2. Can you show me ______ ______ this washing machine?

3. Would you know ______ ______ if there was a fire in the building?

4. You'll never forget ______ ______ a bicycle once you have learned.

5. I was really astonished. I didn't know ______ ______.

6. I've been invited to the party but I don't know ______ ______ or not.

 

NOTE 7: “to-infinitive” is used after the first / the second / the third, etc. and also after the next, the last, the only: e.g. Everybody was late except me. I was the only one to arrive on time.

 

2.10 Complete the second sentence using the words in brackets + to-infinitive:

 

1. Nobody left before me. (the first) I was the first person to leave.

2. Everybody else arrived before Paul. (the last) Paul was the __________.   

3. Fiona passed the exam. All the other students failed. (the only) Fiona was ________________.    

4. I complained to the restaurant manager about the service. Another customer had already complained before me. (the second) I was ________________.

5. Neil Armstrong walked on the moon in 1969. Nobody had done this before him. (the first) Neil Armstrong was ________________________________.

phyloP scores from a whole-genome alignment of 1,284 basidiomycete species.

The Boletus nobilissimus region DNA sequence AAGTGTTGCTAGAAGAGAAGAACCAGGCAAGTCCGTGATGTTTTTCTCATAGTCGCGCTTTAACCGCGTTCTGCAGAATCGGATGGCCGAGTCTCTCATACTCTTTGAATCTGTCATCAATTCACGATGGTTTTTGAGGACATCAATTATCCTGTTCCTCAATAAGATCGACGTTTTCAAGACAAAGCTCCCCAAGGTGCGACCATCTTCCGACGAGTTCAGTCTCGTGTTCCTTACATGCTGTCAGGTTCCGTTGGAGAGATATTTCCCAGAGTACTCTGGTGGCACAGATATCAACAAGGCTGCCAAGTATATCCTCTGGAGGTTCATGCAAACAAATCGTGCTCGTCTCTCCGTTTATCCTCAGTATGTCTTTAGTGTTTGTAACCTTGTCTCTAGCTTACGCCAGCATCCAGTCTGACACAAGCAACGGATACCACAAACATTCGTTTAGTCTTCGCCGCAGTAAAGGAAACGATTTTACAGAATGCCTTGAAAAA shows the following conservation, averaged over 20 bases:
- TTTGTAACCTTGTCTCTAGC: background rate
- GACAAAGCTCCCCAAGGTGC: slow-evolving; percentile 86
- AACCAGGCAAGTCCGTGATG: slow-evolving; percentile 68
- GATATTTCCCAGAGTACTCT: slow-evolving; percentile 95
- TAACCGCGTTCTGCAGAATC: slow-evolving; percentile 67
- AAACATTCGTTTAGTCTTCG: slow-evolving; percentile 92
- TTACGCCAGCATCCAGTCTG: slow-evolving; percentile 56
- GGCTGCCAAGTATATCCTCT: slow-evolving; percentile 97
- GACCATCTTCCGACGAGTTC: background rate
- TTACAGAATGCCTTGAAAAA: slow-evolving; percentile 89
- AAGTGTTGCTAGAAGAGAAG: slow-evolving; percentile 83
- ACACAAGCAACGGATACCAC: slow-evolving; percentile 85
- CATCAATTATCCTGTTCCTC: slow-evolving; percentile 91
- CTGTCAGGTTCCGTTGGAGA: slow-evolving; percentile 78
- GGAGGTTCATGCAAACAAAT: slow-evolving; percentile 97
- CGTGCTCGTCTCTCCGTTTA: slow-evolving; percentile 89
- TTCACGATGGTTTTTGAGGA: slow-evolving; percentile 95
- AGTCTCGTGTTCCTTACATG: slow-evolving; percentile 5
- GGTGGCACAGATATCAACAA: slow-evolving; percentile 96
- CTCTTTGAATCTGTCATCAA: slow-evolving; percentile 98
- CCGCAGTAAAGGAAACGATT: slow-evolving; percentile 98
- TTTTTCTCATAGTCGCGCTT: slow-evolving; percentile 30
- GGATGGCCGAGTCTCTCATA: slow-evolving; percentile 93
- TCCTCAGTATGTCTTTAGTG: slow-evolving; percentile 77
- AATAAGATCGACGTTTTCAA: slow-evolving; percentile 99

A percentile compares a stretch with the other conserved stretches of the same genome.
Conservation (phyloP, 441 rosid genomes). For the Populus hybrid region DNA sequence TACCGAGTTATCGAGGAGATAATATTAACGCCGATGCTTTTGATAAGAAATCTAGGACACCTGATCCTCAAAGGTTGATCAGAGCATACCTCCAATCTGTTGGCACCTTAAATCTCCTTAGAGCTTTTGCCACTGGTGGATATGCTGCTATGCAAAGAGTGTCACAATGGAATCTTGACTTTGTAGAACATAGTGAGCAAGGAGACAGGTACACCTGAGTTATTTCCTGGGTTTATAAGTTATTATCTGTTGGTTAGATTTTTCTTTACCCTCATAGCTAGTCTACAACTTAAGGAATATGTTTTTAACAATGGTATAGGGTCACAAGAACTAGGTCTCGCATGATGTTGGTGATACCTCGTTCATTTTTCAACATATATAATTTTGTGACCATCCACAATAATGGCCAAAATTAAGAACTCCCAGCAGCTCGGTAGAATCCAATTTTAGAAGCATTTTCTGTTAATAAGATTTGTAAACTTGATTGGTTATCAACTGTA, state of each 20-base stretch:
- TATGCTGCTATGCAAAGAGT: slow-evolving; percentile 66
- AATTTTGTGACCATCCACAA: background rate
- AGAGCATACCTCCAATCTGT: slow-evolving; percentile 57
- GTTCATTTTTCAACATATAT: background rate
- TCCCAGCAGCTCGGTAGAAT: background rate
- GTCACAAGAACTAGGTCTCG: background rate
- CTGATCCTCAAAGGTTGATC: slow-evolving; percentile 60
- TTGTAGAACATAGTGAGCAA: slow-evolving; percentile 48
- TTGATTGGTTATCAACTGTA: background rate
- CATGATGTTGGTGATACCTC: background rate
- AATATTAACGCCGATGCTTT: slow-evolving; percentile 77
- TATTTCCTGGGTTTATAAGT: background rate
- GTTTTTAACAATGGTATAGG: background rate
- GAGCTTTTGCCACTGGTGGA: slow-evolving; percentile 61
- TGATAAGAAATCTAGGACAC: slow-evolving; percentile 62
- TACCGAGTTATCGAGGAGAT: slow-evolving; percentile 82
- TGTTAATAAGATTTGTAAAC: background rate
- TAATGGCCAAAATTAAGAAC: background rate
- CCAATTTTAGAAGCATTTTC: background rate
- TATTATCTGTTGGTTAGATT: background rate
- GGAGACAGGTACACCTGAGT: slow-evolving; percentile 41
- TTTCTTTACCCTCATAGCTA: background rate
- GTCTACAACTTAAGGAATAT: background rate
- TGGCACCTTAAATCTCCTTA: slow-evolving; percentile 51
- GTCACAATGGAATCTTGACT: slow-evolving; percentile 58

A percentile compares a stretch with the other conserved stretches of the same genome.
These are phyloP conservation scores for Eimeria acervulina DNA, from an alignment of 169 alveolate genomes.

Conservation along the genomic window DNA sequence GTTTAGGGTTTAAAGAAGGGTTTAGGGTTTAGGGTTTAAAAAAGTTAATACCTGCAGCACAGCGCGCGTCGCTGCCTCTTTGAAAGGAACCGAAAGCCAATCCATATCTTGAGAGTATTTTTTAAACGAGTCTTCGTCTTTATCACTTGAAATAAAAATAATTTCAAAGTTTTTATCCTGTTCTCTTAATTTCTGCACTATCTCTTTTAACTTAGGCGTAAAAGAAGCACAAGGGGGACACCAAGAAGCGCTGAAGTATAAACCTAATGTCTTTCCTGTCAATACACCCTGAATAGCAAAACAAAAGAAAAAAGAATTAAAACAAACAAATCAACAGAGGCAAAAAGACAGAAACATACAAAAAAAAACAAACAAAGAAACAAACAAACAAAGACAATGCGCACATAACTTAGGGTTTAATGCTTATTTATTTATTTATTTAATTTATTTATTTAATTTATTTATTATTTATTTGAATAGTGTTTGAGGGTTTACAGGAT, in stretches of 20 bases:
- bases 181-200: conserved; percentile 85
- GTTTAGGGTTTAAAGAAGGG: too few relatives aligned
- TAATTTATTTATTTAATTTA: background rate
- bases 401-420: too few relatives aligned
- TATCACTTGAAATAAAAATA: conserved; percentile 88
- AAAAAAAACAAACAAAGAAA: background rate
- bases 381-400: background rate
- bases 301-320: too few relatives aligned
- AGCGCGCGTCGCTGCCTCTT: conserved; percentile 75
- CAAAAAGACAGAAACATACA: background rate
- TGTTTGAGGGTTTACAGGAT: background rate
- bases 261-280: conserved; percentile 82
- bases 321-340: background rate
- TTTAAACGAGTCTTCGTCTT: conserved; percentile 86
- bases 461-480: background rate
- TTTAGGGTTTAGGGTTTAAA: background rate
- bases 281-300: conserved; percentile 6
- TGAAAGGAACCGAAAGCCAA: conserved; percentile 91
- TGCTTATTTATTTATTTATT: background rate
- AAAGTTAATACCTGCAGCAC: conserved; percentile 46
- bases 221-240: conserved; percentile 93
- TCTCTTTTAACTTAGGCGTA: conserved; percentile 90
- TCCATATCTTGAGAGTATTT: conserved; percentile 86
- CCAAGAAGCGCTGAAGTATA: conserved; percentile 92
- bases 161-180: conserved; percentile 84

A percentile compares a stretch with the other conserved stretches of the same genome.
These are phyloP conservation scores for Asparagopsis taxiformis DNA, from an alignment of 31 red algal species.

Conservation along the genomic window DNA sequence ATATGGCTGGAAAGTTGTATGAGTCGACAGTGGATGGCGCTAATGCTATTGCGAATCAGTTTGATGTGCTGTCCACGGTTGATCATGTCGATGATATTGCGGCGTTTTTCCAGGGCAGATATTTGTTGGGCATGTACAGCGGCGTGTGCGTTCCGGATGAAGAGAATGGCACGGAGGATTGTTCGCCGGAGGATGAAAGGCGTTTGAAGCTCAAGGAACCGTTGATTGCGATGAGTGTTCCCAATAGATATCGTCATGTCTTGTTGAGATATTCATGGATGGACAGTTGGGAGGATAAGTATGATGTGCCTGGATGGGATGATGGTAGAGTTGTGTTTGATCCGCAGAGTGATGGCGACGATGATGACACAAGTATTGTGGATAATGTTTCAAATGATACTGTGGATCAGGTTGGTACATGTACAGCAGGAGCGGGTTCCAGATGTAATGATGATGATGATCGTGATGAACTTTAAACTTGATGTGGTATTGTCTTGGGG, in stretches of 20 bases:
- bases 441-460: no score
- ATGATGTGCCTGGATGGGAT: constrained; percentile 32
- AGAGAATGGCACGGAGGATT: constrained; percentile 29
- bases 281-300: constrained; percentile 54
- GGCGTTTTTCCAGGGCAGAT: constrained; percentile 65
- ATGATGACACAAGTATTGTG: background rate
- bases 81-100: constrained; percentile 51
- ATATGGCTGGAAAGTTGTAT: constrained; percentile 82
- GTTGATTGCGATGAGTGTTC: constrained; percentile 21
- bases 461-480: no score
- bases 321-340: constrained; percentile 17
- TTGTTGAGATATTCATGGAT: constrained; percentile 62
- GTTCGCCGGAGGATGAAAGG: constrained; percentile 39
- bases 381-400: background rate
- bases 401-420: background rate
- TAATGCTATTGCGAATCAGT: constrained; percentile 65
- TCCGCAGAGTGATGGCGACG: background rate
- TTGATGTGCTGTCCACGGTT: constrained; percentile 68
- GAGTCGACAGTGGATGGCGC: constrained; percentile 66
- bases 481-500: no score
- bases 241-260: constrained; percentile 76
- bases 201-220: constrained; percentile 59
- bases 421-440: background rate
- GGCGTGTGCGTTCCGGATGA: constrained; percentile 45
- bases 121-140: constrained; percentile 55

NOTE 8: the infinitive without “to” is used:

· After modal verbs: e.g. You must be back at 12 o’clock.

· After had better / would rather: e.g. I’d rather go to the theatre.

· After make / let / see / hear / feel + object in the active voice: e.g. Mum let me watch TV. I made him apologise. But in the passive form “to-infinitive” is used: e.g. He was made to apologise.

· After “Why not…?”: e.g. Why not phone me tomorrow?

 

2.11 Rewrite the sentences, using the words given:

 

e.g. He arrived early. (I saw) – I saw him arrive early.

 

1. I didn't want to stay at home. (They made me)

2. She got out of the car. (We watched)

3. They allowed me to telephone my lawyer. (They let)

4. They left at eleven o'clock. (I heard)

5. The policeman told me to empty my pockets. (The policeman made)

6. The dog jumped through the window. (I saw)

7. Maybe the school will ask me to pay extra. (Do you think the school will make)

8. The animal moved. I felt it. (I felt the)

9. I want to leave the country. (Do you think the government will let)

 

2.12 Change the sentences as shown using either full or bare infinitives: